Thursday, December 5, 2013

New paper finds warming & CO2 increase wheat production in central Asia

Climate Change Impacts on Wheat Production in Central Asia 

A team of 20 researchers reports that “the overall simulated impact of climate change on wheat productivity in Central Asia is positive,” noting that “a warmer climate explains most of this positive impact” and that “CO2 fertilization adds to it.”

Sommer, R., Glazirina, M., Yuldashev, T., Otarov, A., Ibraeva, M., Martynova, L., Bekenov, M., Kholov, B., Ibragimov, N., Kobilov, R., Karaev, S., Sultonov, M., Khasanova, F., Esanbekov, M., Mavlyanov, D., Isaev, S., Abdurahimov, S., Ikramov, R., Shezdyukova, L. and de Pauw, E. 2013. Impact of climate change on wheat productivity in Central Asia. Agriculture, Ecosystems and Environment 178: 78-99.

According to Sommer et al. (2013), "global warming and related climate change (CC) may pose a major challenge to agriculture and rural livelihoods in Central Asia, with its five countries Kazakhstan, Uzbekistan, Kyrgyzstan, Tajikistan and Turkmenistan." And "in view of the little hard data at hand," as they continue, they say "there is considerable uncertainty about the impact of CC," concluding, therefore, that "the sub-region is clearly in need of more climate change-related research."

To address this issue, Sommer et al. assessed the crop growth and yield of 14 wheat varieties grown on 18 sites in key agro-ecological zones of Kazakhstan, Kyrgyzstan, Uzbekistan and Tajikistan in response to two projections of climate change - the IPCC (2007) SRES scenarios A1B and A2 - comparing the results against historic (1961-1990) figures, where the impact on wheat was simulated with the CropSyst model (Stockle et al., 2003) that distinguishes three levels of agronomic management.

The 20 researchers report that "the overall simulated impact of climate change on wheat productivity in Central Asia is positive," noting that "a warmer climate explains most of this positive impact" and that "CO2 fertilization adds to it." They do acknowledge, however, that "too hot temperatures during flowering will become a problem in the long-term future in some, mostly southern, areas and in the spring wheat areas of northern Kazakhstan." But they say that "the picture is not unduly dramatic, and targeted crop breeding towards temperature tolerance in combination with improved agronomic management (shifting planting dates) may be able to tackle the issue." And in light of the projected "improved transpiration use efficiency in response to elevated atmospheric CO2 concentrations," they report that "irrigation water requirements of wheat did not increase."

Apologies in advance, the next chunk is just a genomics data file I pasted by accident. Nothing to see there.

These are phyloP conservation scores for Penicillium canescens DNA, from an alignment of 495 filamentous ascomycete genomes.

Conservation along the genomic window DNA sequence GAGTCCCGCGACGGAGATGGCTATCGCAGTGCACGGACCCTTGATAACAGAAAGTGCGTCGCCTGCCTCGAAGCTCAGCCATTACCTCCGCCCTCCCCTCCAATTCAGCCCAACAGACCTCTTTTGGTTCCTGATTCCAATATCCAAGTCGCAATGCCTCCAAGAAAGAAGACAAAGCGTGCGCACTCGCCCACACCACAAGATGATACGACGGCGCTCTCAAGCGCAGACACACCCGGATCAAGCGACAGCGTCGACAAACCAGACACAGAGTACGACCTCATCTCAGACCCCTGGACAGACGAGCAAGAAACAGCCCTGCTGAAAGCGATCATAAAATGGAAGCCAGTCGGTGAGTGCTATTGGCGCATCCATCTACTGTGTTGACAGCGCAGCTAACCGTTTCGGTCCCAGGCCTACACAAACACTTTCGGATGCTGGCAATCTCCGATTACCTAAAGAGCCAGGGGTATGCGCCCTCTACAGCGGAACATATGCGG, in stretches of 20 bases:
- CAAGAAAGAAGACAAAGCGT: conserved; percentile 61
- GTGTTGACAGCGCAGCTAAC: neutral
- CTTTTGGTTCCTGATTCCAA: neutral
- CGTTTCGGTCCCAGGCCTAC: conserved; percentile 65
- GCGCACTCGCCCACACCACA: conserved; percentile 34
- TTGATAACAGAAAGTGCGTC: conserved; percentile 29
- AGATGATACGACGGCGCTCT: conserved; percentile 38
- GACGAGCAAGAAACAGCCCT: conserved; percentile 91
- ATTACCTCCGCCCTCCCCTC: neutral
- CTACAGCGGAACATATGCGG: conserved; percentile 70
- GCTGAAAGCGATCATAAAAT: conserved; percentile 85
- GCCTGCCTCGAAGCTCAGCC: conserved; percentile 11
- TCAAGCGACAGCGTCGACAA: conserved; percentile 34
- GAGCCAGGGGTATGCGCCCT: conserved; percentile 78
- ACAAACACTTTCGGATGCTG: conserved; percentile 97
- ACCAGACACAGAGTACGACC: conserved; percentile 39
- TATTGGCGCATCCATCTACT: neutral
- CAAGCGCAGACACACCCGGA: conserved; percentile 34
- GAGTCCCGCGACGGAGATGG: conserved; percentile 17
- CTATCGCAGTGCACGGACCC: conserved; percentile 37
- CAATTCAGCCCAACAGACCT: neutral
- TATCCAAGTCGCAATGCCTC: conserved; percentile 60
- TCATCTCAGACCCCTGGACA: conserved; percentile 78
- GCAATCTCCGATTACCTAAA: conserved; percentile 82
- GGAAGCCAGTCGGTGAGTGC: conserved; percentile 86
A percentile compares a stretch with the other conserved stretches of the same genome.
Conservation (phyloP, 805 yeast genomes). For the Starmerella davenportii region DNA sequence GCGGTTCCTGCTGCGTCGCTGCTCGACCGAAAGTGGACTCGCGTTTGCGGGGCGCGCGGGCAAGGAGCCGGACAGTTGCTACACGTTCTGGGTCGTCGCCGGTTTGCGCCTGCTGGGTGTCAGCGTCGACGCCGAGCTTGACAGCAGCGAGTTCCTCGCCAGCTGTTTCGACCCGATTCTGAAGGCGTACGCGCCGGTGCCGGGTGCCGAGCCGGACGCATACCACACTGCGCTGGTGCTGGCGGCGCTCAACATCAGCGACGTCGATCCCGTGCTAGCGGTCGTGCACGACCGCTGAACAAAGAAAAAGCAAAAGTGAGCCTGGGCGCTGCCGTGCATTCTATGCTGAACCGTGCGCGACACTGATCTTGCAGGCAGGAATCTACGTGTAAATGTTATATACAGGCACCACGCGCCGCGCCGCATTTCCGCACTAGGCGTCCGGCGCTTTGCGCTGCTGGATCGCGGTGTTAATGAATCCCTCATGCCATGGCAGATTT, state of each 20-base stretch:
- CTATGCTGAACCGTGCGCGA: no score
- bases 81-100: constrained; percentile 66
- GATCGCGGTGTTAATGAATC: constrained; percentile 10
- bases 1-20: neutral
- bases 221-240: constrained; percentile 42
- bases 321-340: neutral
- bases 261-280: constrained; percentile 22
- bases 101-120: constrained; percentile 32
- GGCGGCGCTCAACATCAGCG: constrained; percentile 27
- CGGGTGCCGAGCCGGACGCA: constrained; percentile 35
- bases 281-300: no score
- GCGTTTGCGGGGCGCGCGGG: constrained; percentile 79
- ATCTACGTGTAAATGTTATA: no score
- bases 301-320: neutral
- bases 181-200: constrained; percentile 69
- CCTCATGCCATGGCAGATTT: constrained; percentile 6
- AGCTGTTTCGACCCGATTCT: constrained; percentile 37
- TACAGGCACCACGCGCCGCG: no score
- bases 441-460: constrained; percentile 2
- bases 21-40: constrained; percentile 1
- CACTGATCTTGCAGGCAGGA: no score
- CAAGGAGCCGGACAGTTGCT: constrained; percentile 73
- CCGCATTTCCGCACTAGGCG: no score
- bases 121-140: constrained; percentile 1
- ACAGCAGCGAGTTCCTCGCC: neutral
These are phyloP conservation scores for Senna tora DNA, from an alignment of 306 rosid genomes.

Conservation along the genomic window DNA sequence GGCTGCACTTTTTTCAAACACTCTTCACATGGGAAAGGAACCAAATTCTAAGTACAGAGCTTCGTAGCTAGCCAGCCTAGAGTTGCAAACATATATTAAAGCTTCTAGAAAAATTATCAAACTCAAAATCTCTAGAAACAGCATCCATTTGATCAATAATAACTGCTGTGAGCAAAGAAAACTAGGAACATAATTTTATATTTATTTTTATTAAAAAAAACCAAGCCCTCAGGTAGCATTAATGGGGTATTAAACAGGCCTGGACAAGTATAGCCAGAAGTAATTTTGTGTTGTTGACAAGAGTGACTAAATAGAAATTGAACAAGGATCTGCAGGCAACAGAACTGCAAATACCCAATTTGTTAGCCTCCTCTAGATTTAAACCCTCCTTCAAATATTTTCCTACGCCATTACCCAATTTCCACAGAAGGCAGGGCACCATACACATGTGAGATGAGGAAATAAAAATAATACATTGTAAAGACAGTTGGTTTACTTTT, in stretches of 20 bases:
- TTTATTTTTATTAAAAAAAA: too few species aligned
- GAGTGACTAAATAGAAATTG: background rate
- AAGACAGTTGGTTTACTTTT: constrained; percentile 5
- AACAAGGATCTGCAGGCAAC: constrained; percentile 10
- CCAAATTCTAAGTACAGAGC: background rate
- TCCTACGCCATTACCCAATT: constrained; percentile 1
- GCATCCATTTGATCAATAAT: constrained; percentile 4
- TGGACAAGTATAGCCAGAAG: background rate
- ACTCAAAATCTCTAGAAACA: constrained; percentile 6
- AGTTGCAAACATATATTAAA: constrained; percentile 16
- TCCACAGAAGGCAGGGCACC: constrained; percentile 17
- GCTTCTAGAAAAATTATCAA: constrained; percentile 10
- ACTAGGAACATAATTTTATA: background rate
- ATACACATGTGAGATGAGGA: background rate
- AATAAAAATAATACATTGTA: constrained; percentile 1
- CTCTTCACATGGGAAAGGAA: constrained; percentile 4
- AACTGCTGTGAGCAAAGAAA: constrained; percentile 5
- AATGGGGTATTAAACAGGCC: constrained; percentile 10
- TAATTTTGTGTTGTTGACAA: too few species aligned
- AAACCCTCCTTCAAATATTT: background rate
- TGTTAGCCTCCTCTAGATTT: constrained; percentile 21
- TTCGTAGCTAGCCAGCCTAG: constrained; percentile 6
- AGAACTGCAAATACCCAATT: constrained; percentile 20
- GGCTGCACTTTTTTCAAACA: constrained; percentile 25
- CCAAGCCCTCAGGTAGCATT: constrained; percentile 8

In concluding their paper, Sommer et al. write that "development of adaptation options to CC was part of the original objectives of the study." When all was said and done, however, they decided that "given the generally positive impact of CC on wheat productivity in Central Asia, there remains little to be argued about adaptation needs for farmers," other than to mention that adaptive changes in sowing dates, cultivar traits and inputs "might lead to even further yield increases," which sounds like a pretty good future, indeed.

Additional References
IPCC. 2007. IPCC Fourth Assessment Report: Climate Change 2007 (AR4).

Stockle, C.O., Donatelli, M. and Nelson, R. 2003. CropSyst, a cropping systems simulation model. European Journal of Agronomy 18: 289-307.

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